Wednesday, September 12, 2007

Before You Write, Part 3: Act Like a Writer

I hope you've followed — and enjoyed — the whole Before You Write thread. This is Part 3, and here's a link to Part 2 if you'd like to catch up.

So, here's the third big thing I think you need to do before you start writing, for real. You need to . . .

Act Like a Writer

Here's how:

(1) Set up a writing space. I know that it can be difficult to designate one whole room (or even a portion of a room) as your writing space. But do the best you can with this one. A dedicated writing space can put you in the right frame of mind, help keep you organized, and reinforce your attitude (others' attitudes too, if that's an issue) that this is a professional endeavor.

(2) Set a writing schedule and a number of writing goals for each project. Each writer works differently, but everyone can benefit from setting a schedule and some specific goals. Keep them both reasonable and attainable. Try to create your writing schedule based on when you know you do your best writing.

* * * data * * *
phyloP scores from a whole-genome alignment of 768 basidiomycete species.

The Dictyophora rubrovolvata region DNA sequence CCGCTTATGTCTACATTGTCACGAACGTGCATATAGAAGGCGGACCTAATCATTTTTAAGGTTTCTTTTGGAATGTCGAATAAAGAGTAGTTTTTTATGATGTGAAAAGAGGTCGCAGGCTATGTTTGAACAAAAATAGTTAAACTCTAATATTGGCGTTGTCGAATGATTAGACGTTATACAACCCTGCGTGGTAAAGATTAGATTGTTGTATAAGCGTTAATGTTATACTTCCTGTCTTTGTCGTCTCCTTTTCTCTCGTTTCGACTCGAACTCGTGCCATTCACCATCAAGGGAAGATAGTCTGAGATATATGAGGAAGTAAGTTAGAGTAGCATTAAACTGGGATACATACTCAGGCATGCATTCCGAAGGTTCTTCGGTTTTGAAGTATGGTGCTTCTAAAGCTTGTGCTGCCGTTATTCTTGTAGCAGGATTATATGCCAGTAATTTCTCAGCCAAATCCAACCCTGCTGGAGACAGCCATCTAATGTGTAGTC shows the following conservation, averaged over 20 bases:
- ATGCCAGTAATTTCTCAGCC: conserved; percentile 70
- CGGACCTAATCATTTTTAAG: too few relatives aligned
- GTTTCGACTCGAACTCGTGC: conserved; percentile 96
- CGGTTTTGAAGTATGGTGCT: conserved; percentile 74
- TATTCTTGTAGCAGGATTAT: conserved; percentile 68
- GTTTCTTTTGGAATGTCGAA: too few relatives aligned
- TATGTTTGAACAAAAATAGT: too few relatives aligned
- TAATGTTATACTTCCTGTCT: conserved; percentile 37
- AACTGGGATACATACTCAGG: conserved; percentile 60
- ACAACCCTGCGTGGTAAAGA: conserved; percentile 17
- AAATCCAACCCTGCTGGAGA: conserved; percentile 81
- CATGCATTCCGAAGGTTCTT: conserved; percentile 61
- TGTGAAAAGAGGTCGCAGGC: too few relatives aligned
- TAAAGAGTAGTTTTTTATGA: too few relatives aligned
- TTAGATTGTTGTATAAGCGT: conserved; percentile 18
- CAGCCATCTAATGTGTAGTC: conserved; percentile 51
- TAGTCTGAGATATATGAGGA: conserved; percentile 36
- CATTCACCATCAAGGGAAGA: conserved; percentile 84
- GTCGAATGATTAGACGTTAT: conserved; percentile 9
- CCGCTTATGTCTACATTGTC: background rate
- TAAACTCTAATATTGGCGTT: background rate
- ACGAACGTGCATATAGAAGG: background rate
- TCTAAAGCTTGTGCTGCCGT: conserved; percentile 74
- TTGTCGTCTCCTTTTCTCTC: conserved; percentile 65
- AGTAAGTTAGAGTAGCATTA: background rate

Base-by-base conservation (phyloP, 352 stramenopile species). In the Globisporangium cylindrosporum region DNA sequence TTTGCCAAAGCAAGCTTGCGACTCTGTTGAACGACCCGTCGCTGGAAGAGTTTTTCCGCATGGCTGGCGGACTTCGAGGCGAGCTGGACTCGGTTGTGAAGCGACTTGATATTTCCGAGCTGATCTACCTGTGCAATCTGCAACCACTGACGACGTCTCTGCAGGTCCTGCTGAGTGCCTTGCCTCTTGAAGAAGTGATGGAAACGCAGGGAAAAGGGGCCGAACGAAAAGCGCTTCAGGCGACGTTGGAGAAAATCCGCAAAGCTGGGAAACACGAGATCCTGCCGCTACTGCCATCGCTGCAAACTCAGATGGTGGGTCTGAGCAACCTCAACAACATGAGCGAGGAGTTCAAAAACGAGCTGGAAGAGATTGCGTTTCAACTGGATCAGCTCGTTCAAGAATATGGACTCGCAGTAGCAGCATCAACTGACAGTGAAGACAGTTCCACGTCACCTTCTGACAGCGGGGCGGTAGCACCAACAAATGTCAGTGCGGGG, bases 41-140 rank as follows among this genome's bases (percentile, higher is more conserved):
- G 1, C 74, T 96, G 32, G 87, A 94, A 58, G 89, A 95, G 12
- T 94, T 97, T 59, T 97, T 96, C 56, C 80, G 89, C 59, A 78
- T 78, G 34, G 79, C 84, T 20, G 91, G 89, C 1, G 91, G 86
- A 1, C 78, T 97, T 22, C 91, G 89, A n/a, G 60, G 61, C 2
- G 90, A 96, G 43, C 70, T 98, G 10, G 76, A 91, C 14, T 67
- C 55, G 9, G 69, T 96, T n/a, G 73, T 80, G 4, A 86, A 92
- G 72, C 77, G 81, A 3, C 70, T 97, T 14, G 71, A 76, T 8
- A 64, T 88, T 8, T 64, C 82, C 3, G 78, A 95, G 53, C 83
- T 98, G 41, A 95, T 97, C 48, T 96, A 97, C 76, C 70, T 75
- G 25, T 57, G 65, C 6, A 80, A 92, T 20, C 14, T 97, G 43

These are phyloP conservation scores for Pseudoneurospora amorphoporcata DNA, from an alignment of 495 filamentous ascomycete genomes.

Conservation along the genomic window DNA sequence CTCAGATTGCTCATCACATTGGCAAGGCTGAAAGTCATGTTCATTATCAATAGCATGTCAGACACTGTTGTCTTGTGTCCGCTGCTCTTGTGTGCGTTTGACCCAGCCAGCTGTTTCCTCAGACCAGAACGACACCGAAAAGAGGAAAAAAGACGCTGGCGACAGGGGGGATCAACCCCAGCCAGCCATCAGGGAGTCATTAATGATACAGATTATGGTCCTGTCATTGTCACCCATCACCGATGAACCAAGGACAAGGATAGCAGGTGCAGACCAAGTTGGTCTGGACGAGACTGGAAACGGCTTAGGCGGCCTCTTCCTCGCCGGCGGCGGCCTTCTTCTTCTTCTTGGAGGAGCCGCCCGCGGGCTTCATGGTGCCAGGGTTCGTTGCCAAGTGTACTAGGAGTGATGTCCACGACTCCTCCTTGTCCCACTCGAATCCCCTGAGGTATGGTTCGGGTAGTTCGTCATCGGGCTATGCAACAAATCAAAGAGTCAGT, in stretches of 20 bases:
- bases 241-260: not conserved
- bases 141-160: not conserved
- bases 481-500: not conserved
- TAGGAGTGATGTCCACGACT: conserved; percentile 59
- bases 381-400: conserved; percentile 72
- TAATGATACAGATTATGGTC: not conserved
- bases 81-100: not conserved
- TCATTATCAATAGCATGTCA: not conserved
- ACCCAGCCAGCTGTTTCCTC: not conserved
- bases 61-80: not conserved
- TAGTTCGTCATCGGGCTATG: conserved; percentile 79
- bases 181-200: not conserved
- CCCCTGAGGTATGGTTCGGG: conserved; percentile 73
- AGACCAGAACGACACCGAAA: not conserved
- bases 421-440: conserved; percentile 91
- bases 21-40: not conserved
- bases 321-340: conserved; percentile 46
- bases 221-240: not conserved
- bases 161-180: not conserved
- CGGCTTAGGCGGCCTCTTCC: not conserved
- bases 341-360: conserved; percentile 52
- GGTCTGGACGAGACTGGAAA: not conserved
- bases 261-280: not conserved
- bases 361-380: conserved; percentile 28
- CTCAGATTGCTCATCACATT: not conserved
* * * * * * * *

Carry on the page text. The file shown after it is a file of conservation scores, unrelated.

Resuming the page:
For example, I write every weekday morning, without fail. That's when my head is clear, and it's when I'm conditioned to dig in. When I first plan a writing project, I establish some general benchmarks, such as when the writing begins (post-research), when I need a working outline, and when I should have my own first draft (this should always occur well before the date you're scheduled to turn in a draft to your publisher).

I tend to set my daily goals on a case-by-case, day-by-day basis, but many writers stick to relatively hard-and-fast daily goals such as 3 pages per day, 1 chapter per day, writing with no interruptions for 4 hours per day, and so on. With practice, you'll find your own rhythm and be able to set realistic schedules and goals.

(3) Set the mood. Each time you sit down to write, do something that signals, to you, that it's time to get writing. You could play some music while you get situated, make one "last" phone call, or do one more household chore so you feel ready to go.

Now you're ready to write! I'll talk about the writing stage, too, in upcoming posts, so be sure to check back often.

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